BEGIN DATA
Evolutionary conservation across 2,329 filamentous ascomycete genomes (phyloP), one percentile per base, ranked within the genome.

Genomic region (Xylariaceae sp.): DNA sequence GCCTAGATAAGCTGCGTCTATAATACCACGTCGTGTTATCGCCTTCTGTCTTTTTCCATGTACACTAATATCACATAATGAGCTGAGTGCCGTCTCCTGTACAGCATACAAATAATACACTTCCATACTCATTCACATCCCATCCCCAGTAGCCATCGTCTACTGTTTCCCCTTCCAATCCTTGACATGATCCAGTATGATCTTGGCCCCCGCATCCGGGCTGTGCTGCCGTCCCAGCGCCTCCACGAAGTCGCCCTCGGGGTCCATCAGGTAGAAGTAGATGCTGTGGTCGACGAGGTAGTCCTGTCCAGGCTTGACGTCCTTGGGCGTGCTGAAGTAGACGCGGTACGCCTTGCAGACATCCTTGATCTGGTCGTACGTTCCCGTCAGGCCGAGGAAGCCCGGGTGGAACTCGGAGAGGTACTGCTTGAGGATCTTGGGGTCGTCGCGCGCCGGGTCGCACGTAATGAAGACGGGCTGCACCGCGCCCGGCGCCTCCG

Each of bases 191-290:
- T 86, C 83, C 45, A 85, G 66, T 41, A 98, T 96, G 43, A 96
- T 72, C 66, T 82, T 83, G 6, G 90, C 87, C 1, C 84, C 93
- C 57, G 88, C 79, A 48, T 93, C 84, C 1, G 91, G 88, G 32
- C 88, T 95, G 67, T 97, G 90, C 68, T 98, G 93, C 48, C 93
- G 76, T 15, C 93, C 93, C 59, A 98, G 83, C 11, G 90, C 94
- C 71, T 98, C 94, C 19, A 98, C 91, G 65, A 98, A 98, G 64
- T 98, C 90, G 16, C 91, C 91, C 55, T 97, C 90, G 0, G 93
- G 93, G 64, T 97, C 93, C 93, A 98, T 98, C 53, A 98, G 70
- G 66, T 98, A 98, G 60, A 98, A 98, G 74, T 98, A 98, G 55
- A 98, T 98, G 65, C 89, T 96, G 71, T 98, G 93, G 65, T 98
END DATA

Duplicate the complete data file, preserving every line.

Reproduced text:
Evolutionary conservation across 2,329 filamentous ascomycete genomes (phyloP), one percentile per base, ranked within the genome.

Genomic region (Xylariaceae sp.): DNA sequence GCCTAGATAAGCTGCGTCTATAATACCACGTCGTGTTATCGCCTTCTGTCTTTTTCCATGTACACTAATATCACATAATGAGCTGAGTGCCGTCTCCTGTACAGCATACAAATAATACACTTCCATACTCATTCACATCCCATCCCCAGTAGCCATCGTCTACTGTTTCCCCTTCCAATCCTTGACATGATCCAGTATGATCTTGGCCCCCGCATCCGGGCTGTGCTGCCGTCCCAGCGCCTCCACGAAGTCGCCCTCGGGGTCCATCAGGTAGAAGTAGATGCTGTGGTCGACGAGGTAGTCCTGTCCAGGCTTGACGTCCTTGGGCGTGCTGAAGTAGACGCGGTACGCCTTGCAGACATCCTTGATCTGGTCGTACGTTCCCGTCAGGCCGAGGAAGCCCGGGTGGAACTCGGAGAGGTACTGCTTGAGGATCTTGGGGTCGTCGCGCGCCGGGTCGCACGTAATGAAGACGGGCTGCACCGCGCCCGGCGCCTCCG

Each of bases 191-290:
- T 86, C 83, C 45, A 85, G 66, T 41, A 98, T 96, G 43, A 96
- T 72, C 66, T 82, T 83, G 6, G 90, C 87, C 1, C 84, C 93
- C 57, G 88, C 79, A 48, T 93, C 84, C 1, G 91, G 88, G 32
- C 88, T 95, G 67, T 97, G 90, C 68, T 98, G 93, C 48, C 93
- G 76, T 15, C 93, C 93, C 59, A 98, G 83, C 11, G 90, C 94
- C 71, T 98, C 94, C 19, A 98, C 91, G 65, A 98, A 98, G 64
- T 98, C 90, G 16, C 91, C 91, C 55, T 97, C 90, G 0, G 93
- G 93, G 64, T 97, C 93, C 93, A 98, T 98, C 53, A 98, G 70
- G 66, T 98, A 98, G 60, A 98, A 98, G 74, T 98, A 98, G 55
- A 98, T 98, G 65, C 89, T 96, G 71, T 98, G 93, G 65, T 98